Export data from Power BI to csv using Python

In this blogpost I show you my M-Python-function that I use to export data from Power BI to csv files (Export Python).

Why Python?

I prefer it to R mostly because I don’t have to create the csv-file(names) in advance before I import data to it. This is particularly important for scenarios where I want to append data to an existing file. The key for this task is NOT to use the append-option that Python offers, because M-scripts will be executed multiple times and this would create a total mess in my file. Instead I create a new file with the context to append and use the Import-from-folder method instead to stitch all csvs back together. Therefore I have to dynamically create new filenames for each import. So when the M-Python-scripts are executed repetitively here, the newly created file will just be overwritten – which doesn’t do any harm.


  • As with R, date-formats will not be recognized correctly when imported into the engines, so my function transforms all columns to text before passing the data frame to the Python-script.
  • Single numbers (like 10) will be converted to decimals (10.0) by the Python-engine. When you import this file back to Power BI and transform the column to number, this decimal place will disappear again. But if you want to use the data somewhere else, you should be aware of this.
  • Leading zeroes (“0001”) will be deleted (“1″). I haven’t found a way around this yet, apart from prefixing it with a string like a single quote (” ‘ “) and remove that when re-importing.

Function code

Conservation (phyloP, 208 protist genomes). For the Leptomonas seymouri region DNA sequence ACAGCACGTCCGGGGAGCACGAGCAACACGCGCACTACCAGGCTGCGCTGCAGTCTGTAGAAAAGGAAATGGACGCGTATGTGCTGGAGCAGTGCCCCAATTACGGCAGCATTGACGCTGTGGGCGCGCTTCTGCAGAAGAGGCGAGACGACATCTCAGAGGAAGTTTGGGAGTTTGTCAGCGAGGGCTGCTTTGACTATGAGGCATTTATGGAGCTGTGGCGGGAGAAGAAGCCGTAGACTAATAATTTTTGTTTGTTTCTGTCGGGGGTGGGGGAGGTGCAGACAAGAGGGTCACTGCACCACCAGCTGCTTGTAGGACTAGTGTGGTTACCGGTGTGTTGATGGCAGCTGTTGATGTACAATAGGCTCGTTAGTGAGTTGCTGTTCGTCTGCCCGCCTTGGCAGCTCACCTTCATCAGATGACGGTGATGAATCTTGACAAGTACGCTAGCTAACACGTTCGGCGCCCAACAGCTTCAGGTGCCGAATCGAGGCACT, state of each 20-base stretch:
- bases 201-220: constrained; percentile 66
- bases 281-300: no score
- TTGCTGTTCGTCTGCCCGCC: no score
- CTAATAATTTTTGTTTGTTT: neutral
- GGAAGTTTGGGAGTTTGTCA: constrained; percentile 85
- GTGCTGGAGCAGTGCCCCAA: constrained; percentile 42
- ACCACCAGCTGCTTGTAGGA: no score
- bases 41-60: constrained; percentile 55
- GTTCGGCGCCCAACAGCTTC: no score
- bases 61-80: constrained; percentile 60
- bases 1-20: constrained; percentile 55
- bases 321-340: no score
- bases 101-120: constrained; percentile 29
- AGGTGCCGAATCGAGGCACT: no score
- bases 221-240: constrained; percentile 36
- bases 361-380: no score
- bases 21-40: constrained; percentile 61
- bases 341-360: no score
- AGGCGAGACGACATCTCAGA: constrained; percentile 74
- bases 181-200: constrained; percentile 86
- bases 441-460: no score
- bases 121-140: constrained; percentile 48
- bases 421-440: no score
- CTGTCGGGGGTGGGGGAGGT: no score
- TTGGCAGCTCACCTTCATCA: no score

I’ve included some optional parameters, whose default values are this:

  • index: None, which means that no additional index-column will be created during export. Any value that you fill in here will make an index-column be created.
  • header: True, which means that by default the header-row will be created. Again, any value in my function parameter will make that header disappear.
  • quoting: csv.QUOTE_NONE, but you can use other options as well (see the docs: https://pandas.pydata.org/pandas-docs/stable/generated/pandas.DataFrame.to_csv.html) .
  • chunksize: none, but you can use any number to chunk up the export process.

Also the slashes in your filenames will automatically be reverted from “/” to “\” so that you don’t have to take care of this manually.

At the time of writing these scripts can be refreshed in the service with the personal gateway, but not with the enterprise gateway yet.

Enjoy & stay queryious 😉

Comments (8) Write a comment

  1. Pingback: Combining M and Python To Export Power BI Data To CSVs – Curated SQL

  2. Thank you for this awesome function to write CSV-s! I just want to add that it took some time for me to figure out that the input to the path parameter should look like this: C:\Data\filename.csv
    also I think it can’t work with Anaconda because pandas does not have the right to call numpy
    – “Missing required dependencies {0}”.format(missing_dependencies) –
    so I had to install Python 3.7 and install pandas. Sincerely: Bertalan


  3. Pingback: Export large amount of data from Power BI desktop visuals –

  4. I tried this calling a View on my azure sql server but didn’t get through. It gave me: “Formula.Firewall: Query ‘Invoked Function’ (step ‘Source’) references other queries or steps, so it may not directly access a data source. Please rebuild this data combination.”.

    So, I copy-pasted the View code into a DirectQuery in PBI but still gave the same error. I’m assuming it could be because my View source code has multiple sub-queries, unpivots, etc.

    Just wondering if these considerations were made during the design?


    • I usually disable the security settings for those applications. Not sure how it works with DirectQuery though.


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